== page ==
Let me explain a few things about the script. I am getting the path of the current trace file and placing it into a variable. The current file name will almost certainly have a suffix of _nn just before the .trc extension. If I were to run the script as is I would only be reading the current log file and not the other 4 that preceded it. If all you care about is the current log file then fine but most will want to search all the existing log files. One way to do this is to simply replace the current file name with just log.trc and use default as the 2nd parameter as I did above in the fn_trace_gettable function. The default parameter value tells the function to read all files from that one onward. even though log.trc doesn’t actually exist it knows how to handle it and reads all of the existing trace files in order.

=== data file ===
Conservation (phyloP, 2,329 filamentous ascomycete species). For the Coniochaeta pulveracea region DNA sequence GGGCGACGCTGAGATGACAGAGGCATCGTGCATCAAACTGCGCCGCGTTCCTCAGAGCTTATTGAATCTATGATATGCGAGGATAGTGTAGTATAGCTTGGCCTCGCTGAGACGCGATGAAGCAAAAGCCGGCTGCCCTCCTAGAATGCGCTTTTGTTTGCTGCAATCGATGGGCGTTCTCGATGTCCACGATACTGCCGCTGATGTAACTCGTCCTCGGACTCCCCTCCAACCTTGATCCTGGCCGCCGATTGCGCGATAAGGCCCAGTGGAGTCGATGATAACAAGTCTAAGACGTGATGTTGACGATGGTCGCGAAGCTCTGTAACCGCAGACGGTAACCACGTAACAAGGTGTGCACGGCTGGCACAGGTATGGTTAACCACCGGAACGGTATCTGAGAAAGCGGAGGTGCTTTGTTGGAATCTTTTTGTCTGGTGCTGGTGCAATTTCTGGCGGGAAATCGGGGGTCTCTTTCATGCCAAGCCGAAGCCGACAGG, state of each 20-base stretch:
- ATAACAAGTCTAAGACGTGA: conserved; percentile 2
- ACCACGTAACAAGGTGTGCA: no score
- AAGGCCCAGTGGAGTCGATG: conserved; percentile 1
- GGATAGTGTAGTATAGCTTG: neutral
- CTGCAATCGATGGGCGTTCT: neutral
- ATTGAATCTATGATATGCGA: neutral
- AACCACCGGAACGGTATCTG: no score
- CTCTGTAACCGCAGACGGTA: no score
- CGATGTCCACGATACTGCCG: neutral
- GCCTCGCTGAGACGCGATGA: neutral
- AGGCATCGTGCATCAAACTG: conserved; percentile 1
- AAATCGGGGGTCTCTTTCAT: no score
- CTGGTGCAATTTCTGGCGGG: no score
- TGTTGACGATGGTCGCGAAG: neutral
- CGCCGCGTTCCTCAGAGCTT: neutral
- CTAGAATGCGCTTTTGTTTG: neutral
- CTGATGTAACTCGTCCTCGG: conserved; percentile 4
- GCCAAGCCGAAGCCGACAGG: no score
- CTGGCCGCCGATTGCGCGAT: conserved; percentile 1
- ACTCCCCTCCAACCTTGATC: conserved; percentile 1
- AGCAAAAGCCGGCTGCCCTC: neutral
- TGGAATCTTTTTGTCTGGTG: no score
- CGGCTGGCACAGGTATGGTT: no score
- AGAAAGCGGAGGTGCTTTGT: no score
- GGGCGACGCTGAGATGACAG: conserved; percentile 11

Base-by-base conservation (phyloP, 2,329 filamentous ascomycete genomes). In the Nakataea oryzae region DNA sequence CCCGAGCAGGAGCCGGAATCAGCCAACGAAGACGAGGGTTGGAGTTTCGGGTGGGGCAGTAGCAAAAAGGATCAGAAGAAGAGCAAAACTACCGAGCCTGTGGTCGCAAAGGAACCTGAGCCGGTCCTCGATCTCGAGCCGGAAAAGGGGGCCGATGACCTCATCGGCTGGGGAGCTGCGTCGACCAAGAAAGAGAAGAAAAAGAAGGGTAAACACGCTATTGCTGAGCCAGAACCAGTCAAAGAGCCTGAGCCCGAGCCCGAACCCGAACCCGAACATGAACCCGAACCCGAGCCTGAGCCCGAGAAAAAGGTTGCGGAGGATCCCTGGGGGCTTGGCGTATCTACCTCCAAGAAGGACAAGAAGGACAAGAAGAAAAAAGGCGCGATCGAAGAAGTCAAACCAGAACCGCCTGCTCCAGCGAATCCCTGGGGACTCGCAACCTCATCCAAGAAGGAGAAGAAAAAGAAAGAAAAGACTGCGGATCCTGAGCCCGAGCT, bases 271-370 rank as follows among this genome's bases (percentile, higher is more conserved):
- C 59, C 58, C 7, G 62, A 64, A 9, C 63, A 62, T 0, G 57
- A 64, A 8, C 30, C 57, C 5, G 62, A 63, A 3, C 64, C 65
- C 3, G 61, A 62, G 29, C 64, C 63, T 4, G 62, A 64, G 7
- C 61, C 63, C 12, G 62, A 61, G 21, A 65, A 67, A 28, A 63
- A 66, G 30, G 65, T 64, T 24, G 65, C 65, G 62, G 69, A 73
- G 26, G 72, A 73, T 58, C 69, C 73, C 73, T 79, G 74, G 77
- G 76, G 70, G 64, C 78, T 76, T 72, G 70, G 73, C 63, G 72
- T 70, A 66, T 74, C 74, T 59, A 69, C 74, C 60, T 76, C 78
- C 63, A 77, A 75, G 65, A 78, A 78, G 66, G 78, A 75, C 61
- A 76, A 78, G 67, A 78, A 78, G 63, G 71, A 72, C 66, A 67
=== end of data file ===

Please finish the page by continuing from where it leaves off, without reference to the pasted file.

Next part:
So if the string that we search on (here we use ‘dbcc free%’) is in any of the files it will return the matching rows. You may have to adjust the wildcards and such but I think you get the idea. Again remember that the data is transient so always look at the StartTime column in the logs to ensure you know which Date and Time range you are looking at. You can do something like this but I will leave that up to you.
SELECT MIN(StartTime) AS [Begin], MAX(StartTime) AS [End] FROM ::fn_trace_gettable(@Path,default)
A word of caution in that I never bothered to see just how resource intensive this function is. while I don’t expect any issues with normal use it is not something you want to be searching on every second. Be sensible and you should have no problems.
Click through for more details, including the script Andy uses to do this search.